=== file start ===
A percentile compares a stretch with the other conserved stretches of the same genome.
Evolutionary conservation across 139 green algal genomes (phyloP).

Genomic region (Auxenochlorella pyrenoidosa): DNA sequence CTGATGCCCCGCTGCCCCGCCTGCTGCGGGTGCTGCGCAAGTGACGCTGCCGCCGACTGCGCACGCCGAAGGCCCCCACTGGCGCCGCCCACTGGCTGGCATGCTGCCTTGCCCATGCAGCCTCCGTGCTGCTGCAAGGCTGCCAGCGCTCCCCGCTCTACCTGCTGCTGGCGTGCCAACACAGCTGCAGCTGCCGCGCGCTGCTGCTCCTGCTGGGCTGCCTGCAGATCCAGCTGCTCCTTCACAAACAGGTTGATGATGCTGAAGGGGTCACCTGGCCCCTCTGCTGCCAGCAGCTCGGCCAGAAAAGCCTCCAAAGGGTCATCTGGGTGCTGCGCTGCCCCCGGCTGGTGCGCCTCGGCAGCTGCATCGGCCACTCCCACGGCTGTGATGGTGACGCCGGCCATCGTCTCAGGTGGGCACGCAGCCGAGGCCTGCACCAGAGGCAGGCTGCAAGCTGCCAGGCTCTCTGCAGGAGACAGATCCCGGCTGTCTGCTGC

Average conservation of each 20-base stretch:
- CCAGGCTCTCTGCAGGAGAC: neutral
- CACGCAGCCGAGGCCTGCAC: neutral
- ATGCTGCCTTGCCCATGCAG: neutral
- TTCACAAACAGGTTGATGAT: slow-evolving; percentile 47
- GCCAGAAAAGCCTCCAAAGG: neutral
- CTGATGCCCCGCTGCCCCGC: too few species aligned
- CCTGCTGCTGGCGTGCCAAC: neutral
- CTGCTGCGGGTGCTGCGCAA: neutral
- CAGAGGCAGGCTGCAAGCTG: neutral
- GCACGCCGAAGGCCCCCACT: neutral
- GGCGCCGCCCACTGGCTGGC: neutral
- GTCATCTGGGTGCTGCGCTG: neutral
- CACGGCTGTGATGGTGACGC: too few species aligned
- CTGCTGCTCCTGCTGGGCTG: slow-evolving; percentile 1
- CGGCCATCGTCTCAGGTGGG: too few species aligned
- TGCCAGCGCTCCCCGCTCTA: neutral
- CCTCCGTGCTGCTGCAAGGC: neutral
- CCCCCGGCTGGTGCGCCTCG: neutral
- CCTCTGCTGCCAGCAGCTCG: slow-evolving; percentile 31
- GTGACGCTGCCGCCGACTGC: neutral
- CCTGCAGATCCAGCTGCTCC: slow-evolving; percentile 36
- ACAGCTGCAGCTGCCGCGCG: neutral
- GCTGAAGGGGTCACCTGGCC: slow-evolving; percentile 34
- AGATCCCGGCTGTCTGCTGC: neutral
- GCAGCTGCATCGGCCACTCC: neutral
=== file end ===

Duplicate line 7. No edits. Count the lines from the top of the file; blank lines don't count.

- ATGCTGCCTTGCCCATGCAG: neutral